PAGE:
The under-utilized diversity asset

by Daniel Maher ([email protected]) 259 views 

Editor’s note: This commentary is part of a collaboration between the University of Arkansas at Fort Smith and The City Wire to deliver an ongoing series of political-based essays and reports. Daniel Maher is the assistant professor of Anthropology and Sociology at the University of Arkansas at Fort Smith.

Opinions, commentary and other essays posted in this space are wholly the view of the author(s). They may not represent the opinion of the owners of Talk Business & Politics or the administration of the University of Arkansas at Fort Smith.

Fort Smith, Arkansas is the kind of town where an African American family can be walking to their car after a shopping-outing in Central Mall and be called the N-word by a passer-by. Of course, Fort Smith is not exceptional in this regard, this routinely happens everywhere in the United States.

Imagine that. Imagine how that makes an African American feel, knowing that you cannot go about your everyday business without the possibility of being assaulted as such- or worse, knowing that your children will be subjected to this kind of treatment. Nobody likes to be insulted, especially when they’ve done nothing to deserve it, and especially when the insult carries with it the punch of centuries of oppression. Asian and Latin Americans experience their own variants of similarly slanderous remarks and scornful gazes.

Now imagine the combination of hatred and ignorance that must be twisted up inside an individual to hurl such an epithet at a complete stranger. Imagine how pathetic this individual must be: downtrodden, feeling oppressed, struggling to find a form of empowerment, desperately grasping for some control in life by demeaning another human being with racialized insults.

The United States has a long history of such behavior. My Irish descendants who arrived in the 1850s were considered closer to orangutans than whites, and my Italian descendants who came at the turn into the twentieth century were lynched in Louisiana at higher rates than were African Americans. Whoever the new people are, regardless of race or ethnicity, they are perceived to be an economic threat by those already leading a precarious existence. It is no wonder that the poor and the uneducated are so receptive to embracing racialized ideologies as a form of empowerment. What a sorry and misguided state of humanity this is.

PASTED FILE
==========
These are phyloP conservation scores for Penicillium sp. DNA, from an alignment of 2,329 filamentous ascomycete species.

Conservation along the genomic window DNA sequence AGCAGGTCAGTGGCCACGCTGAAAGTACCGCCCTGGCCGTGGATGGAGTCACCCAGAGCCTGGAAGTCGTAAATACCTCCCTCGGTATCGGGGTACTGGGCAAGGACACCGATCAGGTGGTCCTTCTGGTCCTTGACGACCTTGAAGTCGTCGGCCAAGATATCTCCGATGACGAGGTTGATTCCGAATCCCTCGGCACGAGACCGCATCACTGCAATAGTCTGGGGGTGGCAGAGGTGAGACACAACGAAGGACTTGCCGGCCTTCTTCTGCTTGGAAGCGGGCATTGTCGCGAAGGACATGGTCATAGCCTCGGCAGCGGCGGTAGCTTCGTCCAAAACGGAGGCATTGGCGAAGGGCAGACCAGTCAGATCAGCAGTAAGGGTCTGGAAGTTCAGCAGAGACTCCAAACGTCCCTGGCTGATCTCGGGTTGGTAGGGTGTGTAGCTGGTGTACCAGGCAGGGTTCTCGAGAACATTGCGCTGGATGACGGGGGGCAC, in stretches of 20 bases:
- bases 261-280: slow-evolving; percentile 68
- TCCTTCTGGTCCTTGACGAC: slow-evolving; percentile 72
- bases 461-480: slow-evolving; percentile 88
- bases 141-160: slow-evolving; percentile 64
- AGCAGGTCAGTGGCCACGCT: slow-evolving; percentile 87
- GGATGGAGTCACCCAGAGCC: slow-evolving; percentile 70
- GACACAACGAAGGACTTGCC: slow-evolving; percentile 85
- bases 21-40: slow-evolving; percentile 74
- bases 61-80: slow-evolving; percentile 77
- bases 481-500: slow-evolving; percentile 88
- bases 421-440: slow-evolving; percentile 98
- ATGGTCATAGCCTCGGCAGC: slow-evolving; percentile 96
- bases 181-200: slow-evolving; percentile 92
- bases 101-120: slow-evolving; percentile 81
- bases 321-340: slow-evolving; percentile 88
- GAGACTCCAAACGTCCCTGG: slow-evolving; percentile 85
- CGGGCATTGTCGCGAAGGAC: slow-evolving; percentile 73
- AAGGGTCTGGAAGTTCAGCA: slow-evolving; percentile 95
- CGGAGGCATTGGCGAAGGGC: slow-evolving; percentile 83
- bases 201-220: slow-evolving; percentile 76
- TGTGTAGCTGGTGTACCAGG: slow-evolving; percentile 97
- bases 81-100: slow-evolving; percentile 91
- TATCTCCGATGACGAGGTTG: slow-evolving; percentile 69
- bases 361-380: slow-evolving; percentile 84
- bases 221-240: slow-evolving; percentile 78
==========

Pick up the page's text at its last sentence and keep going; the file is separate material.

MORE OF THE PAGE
And yet, this is the daily discourse in Fort Smith and across our Nation, from police chiefs to political candidates, from ordinary people to their peers. This individual level of racism gets much attention, as it should, but it does so to the exclusion of considering the legacy of institutionalized racism. I have commented on white privilege before in the context of how Fort Smith’s heritage industry reinforces it.

Many people today deny that white privilege exists, but the facts say otherwise. Between 1934 and 1962, the United States government subsidized whiteness with a white welfare program to the tune of $120 billion and in the process created white suburbs and colored inner cities. African American and Latin Americans were systematically denied mortgages as “urban renewal” destroyed and did not replace 90% of inner-city housing. These very same mechanisms created the racialized housing market in Fort Smith.

The result of this institutional racism is that white families had a significantly easier time accumulating wealth and giving their children a leg-up. Colored families were not so lucky. My own family, considered “immigrant contaminates” just a few generations ago, merged into whiteness and directly benefited from such public policies. My life is better today as a result. People of color were not as likely to benefit and their lives and the lives of their children are more difficult today as a result. This is a contemporary issue, this is not a phenomenon relegated to the past that we have somehow transcended.